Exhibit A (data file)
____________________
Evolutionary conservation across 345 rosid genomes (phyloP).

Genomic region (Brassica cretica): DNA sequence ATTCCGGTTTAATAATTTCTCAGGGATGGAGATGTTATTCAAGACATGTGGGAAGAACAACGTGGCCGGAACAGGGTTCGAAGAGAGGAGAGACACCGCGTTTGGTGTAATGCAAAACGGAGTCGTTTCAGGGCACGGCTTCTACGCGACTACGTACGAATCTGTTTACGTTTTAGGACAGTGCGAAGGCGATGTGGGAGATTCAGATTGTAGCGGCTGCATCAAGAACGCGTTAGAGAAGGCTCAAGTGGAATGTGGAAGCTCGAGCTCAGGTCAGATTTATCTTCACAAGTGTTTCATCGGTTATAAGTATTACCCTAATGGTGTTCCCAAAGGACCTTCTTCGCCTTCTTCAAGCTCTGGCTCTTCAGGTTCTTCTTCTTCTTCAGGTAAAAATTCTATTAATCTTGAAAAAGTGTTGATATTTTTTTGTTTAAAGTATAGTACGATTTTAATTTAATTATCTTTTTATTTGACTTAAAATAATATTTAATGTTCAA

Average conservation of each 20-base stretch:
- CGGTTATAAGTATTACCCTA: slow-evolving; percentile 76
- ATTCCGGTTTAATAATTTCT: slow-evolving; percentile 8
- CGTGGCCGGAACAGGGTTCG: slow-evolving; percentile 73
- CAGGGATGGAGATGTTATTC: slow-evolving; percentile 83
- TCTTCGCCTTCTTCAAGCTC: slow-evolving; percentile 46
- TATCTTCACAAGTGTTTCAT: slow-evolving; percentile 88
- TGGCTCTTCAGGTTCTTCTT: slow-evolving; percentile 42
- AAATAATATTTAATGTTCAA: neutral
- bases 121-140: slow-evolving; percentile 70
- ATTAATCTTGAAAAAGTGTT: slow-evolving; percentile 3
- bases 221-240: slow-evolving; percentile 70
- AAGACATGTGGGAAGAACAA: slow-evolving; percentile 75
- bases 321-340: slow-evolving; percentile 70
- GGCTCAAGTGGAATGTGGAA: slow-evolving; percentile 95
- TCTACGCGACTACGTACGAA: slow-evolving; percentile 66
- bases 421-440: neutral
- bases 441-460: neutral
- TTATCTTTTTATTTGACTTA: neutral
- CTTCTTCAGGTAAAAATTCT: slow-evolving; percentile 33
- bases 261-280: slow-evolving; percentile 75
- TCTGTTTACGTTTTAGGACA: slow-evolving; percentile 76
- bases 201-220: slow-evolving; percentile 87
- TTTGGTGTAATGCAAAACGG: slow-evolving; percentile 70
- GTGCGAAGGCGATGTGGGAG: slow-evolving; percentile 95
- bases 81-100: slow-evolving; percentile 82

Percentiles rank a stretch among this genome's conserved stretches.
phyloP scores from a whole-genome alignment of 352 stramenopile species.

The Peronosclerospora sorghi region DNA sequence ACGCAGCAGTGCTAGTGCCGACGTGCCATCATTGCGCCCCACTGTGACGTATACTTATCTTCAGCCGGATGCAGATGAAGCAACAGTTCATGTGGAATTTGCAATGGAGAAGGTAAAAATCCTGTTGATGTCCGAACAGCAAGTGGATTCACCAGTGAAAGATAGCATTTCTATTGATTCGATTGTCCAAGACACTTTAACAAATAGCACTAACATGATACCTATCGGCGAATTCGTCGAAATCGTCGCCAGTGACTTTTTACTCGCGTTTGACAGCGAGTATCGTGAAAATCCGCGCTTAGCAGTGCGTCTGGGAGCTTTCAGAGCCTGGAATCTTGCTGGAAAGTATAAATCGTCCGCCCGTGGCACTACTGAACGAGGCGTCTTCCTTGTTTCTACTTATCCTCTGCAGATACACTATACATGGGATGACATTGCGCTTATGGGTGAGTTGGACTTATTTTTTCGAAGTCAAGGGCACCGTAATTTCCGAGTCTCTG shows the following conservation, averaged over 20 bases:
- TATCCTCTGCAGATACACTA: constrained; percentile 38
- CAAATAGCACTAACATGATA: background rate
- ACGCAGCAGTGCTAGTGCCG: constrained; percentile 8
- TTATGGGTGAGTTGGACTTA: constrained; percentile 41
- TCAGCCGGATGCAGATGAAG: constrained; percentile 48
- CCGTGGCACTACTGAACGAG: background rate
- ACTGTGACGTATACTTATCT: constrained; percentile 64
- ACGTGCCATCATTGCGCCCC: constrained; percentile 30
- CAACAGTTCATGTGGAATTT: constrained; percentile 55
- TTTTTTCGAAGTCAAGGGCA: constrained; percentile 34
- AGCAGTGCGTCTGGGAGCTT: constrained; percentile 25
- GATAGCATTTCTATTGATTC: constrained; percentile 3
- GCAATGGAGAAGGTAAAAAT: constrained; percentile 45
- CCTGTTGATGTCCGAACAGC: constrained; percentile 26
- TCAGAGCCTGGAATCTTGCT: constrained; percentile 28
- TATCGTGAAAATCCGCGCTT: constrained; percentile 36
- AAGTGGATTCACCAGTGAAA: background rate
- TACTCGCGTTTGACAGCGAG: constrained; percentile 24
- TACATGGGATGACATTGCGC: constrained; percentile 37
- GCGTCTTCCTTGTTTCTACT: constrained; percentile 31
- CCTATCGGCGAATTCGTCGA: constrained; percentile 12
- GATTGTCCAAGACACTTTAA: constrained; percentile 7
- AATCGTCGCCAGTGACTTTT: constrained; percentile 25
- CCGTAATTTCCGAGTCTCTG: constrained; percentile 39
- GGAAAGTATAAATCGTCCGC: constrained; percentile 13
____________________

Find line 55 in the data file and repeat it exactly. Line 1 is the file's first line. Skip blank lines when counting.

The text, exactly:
- CCGTAATTTCCGAGTCTCTG: constrained; percentile 39